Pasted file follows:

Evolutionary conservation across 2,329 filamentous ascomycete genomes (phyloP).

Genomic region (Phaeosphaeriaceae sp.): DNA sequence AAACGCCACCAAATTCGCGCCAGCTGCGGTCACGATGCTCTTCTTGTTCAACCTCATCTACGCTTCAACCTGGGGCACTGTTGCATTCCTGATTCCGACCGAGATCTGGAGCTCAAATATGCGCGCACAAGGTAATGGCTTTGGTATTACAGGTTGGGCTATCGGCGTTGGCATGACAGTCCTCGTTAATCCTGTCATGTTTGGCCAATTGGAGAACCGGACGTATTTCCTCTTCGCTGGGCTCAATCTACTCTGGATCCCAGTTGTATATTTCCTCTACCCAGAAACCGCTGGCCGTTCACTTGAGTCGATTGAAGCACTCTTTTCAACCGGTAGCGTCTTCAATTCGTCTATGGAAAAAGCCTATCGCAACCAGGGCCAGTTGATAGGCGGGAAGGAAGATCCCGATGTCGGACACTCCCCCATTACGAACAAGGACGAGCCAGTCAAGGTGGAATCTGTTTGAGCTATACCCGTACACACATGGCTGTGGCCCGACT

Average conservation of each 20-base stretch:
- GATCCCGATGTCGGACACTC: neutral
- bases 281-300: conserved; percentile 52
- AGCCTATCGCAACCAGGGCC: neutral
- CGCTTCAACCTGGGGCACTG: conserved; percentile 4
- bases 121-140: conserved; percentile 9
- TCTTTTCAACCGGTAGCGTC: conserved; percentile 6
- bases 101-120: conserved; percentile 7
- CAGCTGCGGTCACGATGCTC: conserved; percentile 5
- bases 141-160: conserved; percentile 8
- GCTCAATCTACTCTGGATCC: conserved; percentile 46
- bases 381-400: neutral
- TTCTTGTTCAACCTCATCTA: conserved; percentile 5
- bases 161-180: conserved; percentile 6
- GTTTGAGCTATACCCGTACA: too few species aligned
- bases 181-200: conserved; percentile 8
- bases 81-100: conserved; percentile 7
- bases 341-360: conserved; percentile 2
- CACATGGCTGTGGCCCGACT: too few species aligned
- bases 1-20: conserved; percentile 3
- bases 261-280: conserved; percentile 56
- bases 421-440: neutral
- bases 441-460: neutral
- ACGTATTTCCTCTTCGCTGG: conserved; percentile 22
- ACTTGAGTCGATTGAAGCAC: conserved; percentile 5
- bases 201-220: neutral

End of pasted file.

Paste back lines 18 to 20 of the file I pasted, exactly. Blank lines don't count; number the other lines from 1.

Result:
- bases 181-200: conserved; percentile 8
- bases 81-100: conserved; percentile 7
- bases 341-360: conserved; percentile 2